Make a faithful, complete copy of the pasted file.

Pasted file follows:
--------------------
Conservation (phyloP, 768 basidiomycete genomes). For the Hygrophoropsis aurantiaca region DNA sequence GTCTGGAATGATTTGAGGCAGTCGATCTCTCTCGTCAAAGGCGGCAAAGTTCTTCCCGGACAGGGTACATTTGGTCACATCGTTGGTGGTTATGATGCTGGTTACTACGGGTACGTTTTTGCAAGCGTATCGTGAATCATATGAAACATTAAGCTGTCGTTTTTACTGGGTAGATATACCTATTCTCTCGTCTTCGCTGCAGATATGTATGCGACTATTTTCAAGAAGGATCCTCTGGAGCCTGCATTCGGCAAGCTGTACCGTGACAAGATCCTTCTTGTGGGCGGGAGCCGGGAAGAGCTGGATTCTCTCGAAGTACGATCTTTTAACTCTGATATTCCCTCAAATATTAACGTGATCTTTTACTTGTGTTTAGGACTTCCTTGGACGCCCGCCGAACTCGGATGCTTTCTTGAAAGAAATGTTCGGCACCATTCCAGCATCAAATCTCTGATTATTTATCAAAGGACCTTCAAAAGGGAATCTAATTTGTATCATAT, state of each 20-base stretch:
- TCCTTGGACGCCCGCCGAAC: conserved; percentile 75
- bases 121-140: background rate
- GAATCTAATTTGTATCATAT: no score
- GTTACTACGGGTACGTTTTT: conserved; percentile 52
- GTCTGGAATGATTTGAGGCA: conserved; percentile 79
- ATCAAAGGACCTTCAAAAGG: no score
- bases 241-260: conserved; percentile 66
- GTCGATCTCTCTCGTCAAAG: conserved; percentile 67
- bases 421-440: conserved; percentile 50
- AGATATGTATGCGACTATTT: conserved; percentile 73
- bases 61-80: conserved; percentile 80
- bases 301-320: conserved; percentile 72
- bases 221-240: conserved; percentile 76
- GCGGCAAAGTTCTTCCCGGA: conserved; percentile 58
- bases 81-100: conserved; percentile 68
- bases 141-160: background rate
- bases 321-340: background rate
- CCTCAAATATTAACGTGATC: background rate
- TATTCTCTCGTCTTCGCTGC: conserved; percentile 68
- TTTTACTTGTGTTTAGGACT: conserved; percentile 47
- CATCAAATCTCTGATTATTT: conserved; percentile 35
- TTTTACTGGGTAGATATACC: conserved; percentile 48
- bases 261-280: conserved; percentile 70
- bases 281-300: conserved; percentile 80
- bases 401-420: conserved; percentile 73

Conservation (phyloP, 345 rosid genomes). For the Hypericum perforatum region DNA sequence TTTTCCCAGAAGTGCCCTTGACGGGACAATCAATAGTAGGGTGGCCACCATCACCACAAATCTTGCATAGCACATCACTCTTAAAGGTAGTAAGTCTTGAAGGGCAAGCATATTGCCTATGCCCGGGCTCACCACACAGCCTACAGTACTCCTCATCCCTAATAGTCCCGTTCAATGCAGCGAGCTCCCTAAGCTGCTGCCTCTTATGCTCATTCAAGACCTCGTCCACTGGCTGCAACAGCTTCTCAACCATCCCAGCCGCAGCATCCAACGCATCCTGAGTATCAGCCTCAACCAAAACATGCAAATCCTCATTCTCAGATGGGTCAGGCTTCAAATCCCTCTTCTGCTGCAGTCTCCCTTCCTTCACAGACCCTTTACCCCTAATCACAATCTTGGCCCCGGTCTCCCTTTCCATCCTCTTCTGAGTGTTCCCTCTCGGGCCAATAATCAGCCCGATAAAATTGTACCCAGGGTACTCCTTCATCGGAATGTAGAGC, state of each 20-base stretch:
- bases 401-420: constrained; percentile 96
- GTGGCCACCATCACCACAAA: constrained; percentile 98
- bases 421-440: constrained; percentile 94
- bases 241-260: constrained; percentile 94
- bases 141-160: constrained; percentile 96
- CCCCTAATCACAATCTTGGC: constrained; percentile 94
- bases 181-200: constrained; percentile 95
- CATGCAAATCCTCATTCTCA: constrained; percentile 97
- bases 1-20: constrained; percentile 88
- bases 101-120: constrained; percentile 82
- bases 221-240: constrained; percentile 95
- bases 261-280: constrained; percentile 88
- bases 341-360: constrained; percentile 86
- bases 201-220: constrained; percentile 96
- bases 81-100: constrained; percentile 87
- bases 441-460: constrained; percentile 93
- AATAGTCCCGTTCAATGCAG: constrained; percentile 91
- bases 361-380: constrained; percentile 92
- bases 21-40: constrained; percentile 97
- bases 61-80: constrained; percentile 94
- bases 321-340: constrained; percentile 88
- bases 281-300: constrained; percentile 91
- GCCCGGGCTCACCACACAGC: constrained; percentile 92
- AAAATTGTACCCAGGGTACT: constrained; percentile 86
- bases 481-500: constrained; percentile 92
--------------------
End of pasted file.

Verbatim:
Conservation (phyloP, 768 basidiomycete genomes). For the Hygrophoropsis aurantiaca region DNA sequence GTCTGGAATGATTTGAGGCAGTCGATCTCTCTCGTCAAAGGCGGCAAAGTTCTTCCCGGACAGGGTACATTTGGTCACATCGTTGGTGGTTATGATGCTGGTTACTACGGGTACGTTTTTGCAAGCGTATCGTGAATCATATGAAACATTAAGCTGTCGTTTTTACTGGGTAGATATACCTATTCTCTCGTCTTCGCTGCAGATATGTATGCGACTATTTTCAAGAAGGATCCTCTGGAGCCTGCATTCGGCAAGCTGTACCGTGACAAGATCCTTCTTGTGGGCGGGAGCCGGGAAGAGCTGGATTCTCTCGAAGTACGATCTTTTAACTCTGATATTCCCTCAAATATTAACGTGATCTTTTACTTGTGTTTAGGACTTCCTTGGACGCCCGCCGAACTCGGATGCTTTCTTGAAAGAAATGTTCGGCACCATTCCAGCATCAAATCTCTGATTATTTATCAAAGGACCTTCAAAAGGGAATCTAATTTGTATCATAT, state of each 20-base stretch:
- TCCTTGGACGCCCGCCGAAC: conserved; percentile 75
- bases 121-140: background rate
- GAATCTAATTTGTATCATAT: no score
- GTTACTACGGGTACGTTTTT: conserved; percentile 52
- GTCTGGAATGATTTGAGGCA: conserved; percentile 79
- ATCAAAGGACCTTCAAAAGG: no score
- bases 241-260: conserved; percentile 66
- GTCGATCTCTCTCGTCAAAG: conserved; percentile 67
- bases 421-440: conserved; percentile 50
- AGATATGTATGCGACTATTT: conserved; percentile 73
- bases 61-80: conserved; percentile 80
- bases 301-320: conserved; percentile 72
- bases 221-240: conserved; percentile 76
- GCGGCAAAGTTCTTCCCGGA: conserved; percentile 58
- bases 81-100: conserved; percentile 68
- bases 141-160: background rate
- bases 321-340: background rate
- CCTCAAATATTAACGTGATC: background rate
- TATTCTCTCGTCTTCGCTGC: conserved; percentile 68
- TTTTACTTGTGTTTAGGACT: conserved; percentile 47
- CATCAAATCTCTGATTATTT: conserved; percentile 35
- TTTTACTGGGTAGATATACC: conserved; percentile 48
- bases 261-280: conserved; percentile 70
- bases 281-300: conserved; percentile 80
- bases 401-420: conserved; percentile 73

Conservation (phyloP, 345 rosid genomes). For the Hypericum perforatum region DNA sequence TTTTCCCAGAAGTGCCCTTGACGGGACAATCAATAGTAGGGTGGCCACCATCACCACAAATCTTGCATAGCACATCACTCTTAAAGGTAGTAAGTCTTGAAGGGCAAGCATATTGCCTATGCCCGGGCTCACCACACAGCCTACAGTACTCCTCATCCCTAATAGTCCCGTTCAATGCAGCGAGCTCCCTAAGCTGCTGCCTCTTATGCTCATTCAAGACCTCGTCCACTGGCTGCAACAGCTTCTCAACCATCCCAGCCGCAGCATCCAACGCATCCTGAGTATCAGCCTCAACCAAAACATGCAAATCCTCATTCTCAGATGGGTCAGGCTTCAAATCCCTCTTCTGCTGCAGTCTCCCTTCCTTCACAGACCCTTTACCCCTAATCACAATCTTGGCCCCGGTCTCCCTTTCCATCCTCTTCTGAGTGTTCCCTCTCGGGCCAATAATCAGCCCGATAAAATTGTACCCAGGGTACTCCTTCATCGGAATGTAGAGC, state of each 20-base stretch:
- bases 401-420: constrained; percentile 96
- GTGGCCACCATCACCACAAA: constrained; percentile 98
- bases 421-440: constrained; percentile 94
- bases 241-260: constrained; percentile 94
- bases 141-160: constrained; percentile 96
- CCCCTAATCACAATCTTGGC: constrained; percentile 94
- bases 181-200: constrained; percentile 95
- CATGCAAATCCTCATTCTCA: constrained; percentile 97
- bases 1-20: constrained; percentile 88
- bases 101-120: constrained; percentile 82
- bases 221-240: constrained; percentile 95
- bases 261-280: constrained; percentile 88
- bases 341-360: constrained; percentile 86
- bases 201-220: constrained; percentile 96
- bases 81-100: constrained; percentile 87
- bases 441-460: constrained; percentile 93
- AATAGTCCCGTTCAATGCAG: constrained; percentile 91
- bases 361-380: constrained; percentile 92
- bases 21-40: constrained; percentile 97
- bases 61-80: constrained; percentile 94
- bases 321-340: constrained; percentile 88
- bases 281-300: constrained; percentile 91
- GCCCGGGCTCACCACACAGC: constrained; percentile 92
- AAAATTGTACCCAGGGTACT: constrained; percentile 86
- bases 481-500: constrained; percentile 92